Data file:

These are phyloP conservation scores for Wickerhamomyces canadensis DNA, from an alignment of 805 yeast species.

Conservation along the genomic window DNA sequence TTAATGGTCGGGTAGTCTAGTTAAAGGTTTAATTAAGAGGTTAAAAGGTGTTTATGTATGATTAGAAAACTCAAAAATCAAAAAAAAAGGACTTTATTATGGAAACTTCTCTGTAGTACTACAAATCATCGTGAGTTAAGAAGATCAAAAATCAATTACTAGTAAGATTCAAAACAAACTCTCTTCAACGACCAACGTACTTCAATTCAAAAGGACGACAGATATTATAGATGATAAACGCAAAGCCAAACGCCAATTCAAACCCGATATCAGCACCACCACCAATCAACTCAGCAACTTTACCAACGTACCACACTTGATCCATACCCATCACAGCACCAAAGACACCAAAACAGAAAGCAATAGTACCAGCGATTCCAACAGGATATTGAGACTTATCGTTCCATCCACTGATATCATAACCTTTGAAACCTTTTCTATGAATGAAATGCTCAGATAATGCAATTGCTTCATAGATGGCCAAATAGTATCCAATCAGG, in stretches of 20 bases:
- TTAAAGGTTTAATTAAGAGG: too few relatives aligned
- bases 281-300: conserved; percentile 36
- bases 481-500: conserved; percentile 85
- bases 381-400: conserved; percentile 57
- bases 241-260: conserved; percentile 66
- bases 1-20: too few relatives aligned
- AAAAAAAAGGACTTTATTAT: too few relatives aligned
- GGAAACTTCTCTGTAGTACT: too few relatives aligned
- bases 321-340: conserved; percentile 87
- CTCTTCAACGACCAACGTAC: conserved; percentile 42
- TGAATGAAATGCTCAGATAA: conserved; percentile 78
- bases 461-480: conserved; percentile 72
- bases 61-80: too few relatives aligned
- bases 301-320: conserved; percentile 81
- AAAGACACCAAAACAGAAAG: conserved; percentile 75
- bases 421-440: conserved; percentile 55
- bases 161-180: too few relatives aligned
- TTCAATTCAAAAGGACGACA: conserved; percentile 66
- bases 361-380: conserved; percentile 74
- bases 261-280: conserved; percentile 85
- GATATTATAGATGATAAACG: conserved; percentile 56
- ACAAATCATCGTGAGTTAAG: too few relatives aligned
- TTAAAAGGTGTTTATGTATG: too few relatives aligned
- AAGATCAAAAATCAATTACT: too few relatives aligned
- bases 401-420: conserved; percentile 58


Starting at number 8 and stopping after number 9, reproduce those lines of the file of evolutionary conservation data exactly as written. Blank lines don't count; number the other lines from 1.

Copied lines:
- bases 1-20: too few relatives aligned
- AAAAAAAAGGACTTTATTAT: too few relatives aligned